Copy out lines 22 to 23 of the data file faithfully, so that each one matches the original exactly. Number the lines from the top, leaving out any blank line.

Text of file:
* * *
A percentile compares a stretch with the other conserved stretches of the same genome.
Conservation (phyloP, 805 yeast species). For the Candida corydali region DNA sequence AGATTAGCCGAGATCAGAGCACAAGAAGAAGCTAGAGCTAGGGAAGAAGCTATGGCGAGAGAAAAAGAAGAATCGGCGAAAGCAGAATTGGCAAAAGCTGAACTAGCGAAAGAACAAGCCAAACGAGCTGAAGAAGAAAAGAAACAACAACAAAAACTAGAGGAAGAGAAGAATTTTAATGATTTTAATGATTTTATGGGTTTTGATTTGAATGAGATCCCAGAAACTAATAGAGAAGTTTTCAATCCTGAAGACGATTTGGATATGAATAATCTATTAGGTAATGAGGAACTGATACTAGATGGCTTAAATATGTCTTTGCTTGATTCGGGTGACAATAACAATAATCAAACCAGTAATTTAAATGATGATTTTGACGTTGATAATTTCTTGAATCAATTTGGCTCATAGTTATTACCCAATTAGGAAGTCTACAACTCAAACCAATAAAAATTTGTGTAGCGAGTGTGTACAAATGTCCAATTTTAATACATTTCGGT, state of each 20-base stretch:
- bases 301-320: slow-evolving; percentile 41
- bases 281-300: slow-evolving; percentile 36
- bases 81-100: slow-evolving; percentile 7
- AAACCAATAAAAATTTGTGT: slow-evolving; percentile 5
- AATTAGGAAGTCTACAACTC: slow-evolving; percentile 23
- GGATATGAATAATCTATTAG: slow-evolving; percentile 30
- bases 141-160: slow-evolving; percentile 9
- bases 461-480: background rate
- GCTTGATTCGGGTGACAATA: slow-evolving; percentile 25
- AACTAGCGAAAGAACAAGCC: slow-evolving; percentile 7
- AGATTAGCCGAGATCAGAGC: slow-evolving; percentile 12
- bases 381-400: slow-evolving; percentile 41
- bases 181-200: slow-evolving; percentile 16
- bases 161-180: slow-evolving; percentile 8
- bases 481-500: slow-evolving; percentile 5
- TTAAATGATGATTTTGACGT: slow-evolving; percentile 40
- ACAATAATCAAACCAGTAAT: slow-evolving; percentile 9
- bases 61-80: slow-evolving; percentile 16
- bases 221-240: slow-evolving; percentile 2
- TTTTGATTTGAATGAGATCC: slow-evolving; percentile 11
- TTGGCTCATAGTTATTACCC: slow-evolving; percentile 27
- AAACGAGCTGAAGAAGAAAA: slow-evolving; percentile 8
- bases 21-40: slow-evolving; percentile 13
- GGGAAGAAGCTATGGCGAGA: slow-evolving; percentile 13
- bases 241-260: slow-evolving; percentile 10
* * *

- TTTTGATTTGAATGAGATCC: slow-evolving; percentile 11
- TTGGCTCATAGTTATTACCC: slow-evolving; percentile 27